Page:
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Developing Nations to Sell About $48 Billion in Bonds, ING Says

June 7 (Bloomberg) -- Developing nations led by South America and eastern Europe are due to offer about $48 billion more in bonds this year, with investors likely to snap them up after a drop in debt sales in May, said ING Groep NV.

“The dearth of issuance recently will result in increased cash for investors who are receiving securities flows,” David Spegel, ING’s New York-based head of emerging-market strategy, wrote in a research note dated June 4. “This will help set the stage for a strong demand-driven recovery of issuance and secondary markets.”

South American nations including Brazil, Peru and Argentina will lead debt sales with $24.3 billion in sovereign issuance expected from the region during the rest of this year, ING said. Emerging Europe will account for $12.6 billion in bond sales with Russia, Slovakia and Hungary expected to be the biggest issuers, according to the brokerage.

Developing-nation governments have raised $48.6 billion through bond sales so far in 2010, and companies in emerging markets have sold $70.6 billion of debt, with at least another $46 billion of corporate bonds expected to be issued by yearend, ING said.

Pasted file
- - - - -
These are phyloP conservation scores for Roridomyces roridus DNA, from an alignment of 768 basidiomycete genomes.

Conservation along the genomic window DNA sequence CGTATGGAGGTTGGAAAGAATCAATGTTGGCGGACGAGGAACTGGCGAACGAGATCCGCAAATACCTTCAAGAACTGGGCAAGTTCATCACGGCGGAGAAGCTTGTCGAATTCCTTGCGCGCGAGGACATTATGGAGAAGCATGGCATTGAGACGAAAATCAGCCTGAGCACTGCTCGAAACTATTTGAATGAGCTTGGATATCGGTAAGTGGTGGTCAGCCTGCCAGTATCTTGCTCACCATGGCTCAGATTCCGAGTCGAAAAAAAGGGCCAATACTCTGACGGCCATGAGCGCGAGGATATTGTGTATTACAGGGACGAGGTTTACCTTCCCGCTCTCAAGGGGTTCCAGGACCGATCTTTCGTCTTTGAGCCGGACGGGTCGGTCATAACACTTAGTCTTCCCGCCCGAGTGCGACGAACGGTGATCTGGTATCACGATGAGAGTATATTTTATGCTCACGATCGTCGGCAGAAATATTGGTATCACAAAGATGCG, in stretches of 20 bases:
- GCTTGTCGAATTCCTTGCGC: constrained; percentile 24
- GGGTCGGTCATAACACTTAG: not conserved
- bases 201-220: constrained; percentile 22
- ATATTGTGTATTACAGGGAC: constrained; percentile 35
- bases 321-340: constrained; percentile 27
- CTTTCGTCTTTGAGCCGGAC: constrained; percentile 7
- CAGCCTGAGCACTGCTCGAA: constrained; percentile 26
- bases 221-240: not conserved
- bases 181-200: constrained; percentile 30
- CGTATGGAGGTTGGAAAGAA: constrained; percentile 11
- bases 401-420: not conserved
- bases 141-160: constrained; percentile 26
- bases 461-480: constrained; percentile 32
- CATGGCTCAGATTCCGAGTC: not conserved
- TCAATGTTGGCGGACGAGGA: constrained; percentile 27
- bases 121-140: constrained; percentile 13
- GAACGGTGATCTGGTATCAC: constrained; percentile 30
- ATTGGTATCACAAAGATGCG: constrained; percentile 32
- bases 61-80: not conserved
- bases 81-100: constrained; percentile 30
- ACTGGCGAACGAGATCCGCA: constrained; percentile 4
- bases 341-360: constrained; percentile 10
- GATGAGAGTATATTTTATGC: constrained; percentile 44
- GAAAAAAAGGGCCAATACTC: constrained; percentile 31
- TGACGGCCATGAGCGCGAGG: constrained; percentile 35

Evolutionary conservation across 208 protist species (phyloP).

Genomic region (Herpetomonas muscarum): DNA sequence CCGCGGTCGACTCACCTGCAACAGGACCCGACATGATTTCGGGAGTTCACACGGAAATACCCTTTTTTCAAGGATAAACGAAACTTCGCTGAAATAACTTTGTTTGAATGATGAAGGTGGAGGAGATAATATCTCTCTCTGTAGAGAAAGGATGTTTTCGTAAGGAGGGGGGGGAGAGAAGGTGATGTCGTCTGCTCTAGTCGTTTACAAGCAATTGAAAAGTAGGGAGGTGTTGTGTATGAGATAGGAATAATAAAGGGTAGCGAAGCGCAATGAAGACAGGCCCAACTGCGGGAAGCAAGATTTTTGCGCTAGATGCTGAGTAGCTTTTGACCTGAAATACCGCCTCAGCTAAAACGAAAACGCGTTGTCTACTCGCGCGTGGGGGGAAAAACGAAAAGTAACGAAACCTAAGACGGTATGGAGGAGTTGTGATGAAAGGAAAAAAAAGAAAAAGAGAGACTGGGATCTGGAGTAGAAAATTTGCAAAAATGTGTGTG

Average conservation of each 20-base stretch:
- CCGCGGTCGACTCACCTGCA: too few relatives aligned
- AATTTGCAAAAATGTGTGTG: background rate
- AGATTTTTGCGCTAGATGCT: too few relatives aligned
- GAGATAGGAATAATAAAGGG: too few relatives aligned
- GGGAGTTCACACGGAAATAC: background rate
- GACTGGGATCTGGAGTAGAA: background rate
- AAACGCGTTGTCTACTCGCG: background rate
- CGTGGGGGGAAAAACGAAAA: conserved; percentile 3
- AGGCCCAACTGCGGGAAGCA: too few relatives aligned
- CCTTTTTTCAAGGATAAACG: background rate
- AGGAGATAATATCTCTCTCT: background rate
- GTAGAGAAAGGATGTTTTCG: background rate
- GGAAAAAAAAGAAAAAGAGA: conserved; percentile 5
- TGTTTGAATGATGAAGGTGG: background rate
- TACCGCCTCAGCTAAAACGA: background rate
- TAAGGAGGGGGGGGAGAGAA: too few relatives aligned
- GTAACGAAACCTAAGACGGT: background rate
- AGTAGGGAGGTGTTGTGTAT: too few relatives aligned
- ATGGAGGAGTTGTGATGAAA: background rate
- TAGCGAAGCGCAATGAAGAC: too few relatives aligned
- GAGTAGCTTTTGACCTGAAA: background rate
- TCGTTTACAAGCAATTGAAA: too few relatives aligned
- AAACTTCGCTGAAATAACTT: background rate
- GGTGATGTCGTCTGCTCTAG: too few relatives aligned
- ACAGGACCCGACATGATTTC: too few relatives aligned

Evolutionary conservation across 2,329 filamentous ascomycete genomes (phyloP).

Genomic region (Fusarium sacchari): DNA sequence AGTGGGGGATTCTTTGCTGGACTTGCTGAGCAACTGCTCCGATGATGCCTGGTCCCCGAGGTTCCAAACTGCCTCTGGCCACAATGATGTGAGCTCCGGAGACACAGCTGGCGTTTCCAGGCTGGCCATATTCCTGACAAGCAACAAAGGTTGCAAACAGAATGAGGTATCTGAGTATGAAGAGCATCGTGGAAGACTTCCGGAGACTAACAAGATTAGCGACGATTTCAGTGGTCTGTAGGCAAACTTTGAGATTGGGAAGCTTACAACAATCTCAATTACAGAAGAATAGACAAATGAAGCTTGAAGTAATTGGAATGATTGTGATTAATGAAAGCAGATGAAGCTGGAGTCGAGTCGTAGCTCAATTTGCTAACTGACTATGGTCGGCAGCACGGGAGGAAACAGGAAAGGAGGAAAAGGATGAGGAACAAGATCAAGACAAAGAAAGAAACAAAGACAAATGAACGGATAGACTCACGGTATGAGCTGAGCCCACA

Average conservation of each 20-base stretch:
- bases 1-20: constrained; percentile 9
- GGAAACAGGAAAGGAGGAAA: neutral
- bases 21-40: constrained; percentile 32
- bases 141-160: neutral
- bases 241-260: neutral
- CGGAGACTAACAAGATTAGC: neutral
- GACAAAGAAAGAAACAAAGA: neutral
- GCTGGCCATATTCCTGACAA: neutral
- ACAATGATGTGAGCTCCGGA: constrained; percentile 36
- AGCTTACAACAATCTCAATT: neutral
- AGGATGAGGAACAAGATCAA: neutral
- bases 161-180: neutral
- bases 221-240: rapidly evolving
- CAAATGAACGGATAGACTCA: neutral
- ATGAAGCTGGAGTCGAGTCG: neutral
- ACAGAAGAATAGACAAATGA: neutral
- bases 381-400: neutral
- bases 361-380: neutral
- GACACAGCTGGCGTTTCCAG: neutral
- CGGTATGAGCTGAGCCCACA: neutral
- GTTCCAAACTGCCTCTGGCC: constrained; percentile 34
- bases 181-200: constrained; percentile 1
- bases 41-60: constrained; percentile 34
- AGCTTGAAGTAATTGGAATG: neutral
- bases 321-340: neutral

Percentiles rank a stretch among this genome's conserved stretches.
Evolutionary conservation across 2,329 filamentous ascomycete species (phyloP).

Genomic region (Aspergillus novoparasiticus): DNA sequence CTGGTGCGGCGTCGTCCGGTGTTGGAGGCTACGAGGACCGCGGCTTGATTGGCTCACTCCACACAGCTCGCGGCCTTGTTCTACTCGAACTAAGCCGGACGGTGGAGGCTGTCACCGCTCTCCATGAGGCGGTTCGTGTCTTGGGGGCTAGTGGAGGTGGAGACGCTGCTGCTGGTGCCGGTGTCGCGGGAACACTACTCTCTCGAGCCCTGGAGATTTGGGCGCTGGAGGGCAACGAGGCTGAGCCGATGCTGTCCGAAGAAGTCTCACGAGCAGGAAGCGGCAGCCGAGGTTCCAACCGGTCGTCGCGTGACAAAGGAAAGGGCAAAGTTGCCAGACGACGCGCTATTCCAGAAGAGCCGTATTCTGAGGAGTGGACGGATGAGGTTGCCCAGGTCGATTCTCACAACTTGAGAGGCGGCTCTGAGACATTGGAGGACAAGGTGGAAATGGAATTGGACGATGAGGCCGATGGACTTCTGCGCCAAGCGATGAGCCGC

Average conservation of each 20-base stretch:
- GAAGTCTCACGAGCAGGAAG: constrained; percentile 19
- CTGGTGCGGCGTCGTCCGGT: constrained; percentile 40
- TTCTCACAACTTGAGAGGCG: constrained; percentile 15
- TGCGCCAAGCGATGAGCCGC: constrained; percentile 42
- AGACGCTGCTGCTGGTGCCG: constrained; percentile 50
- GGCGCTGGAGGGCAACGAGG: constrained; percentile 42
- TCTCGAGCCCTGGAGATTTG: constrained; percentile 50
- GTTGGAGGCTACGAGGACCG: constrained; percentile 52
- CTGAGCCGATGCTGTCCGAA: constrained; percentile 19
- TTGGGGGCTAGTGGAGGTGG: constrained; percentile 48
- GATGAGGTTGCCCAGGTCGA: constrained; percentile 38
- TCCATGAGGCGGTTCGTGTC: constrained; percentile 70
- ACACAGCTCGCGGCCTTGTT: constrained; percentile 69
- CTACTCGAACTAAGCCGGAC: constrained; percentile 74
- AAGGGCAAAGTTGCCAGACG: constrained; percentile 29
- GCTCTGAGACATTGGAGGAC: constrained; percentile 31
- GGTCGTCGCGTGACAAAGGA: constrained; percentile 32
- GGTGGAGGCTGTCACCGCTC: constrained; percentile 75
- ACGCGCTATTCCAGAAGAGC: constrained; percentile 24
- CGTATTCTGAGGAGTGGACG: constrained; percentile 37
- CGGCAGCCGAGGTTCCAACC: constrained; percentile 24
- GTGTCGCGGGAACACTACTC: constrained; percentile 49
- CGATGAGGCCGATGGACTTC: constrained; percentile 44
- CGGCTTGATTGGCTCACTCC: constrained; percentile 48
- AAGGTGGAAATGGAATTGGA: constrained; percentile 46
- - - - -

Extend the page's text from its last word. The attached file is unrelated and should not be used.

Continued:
“Investor appetite for credit risk proved to be little affected by the crisis” in Europe sparked by Greece’s financial problems, Spegel wrote.

ING does not share the view expressed in the “extravagant statements” made by Hungary’s leaders last week that the nation faces a potential default on its debt, Spegel said in the note. Hungary’s government downplayed its risk of default at the weekend after leaders spent two days saying the nation was at risk of a Greece-like debt crisis.

The extra yield investors demand to hold developing-nation bonds over U.S. Treasuries was at 3.31 percentage points today, compared with a 2010 high of 3.55 percentage points on May 25 and low of 230.86 percentage points on April 15, according on JPMorgan Chase & Co. indexes.

To contact the reporter on this story: Garth Theunissen in Johannesburg

To contact the editor responsible for this story: Gavin Serkin at

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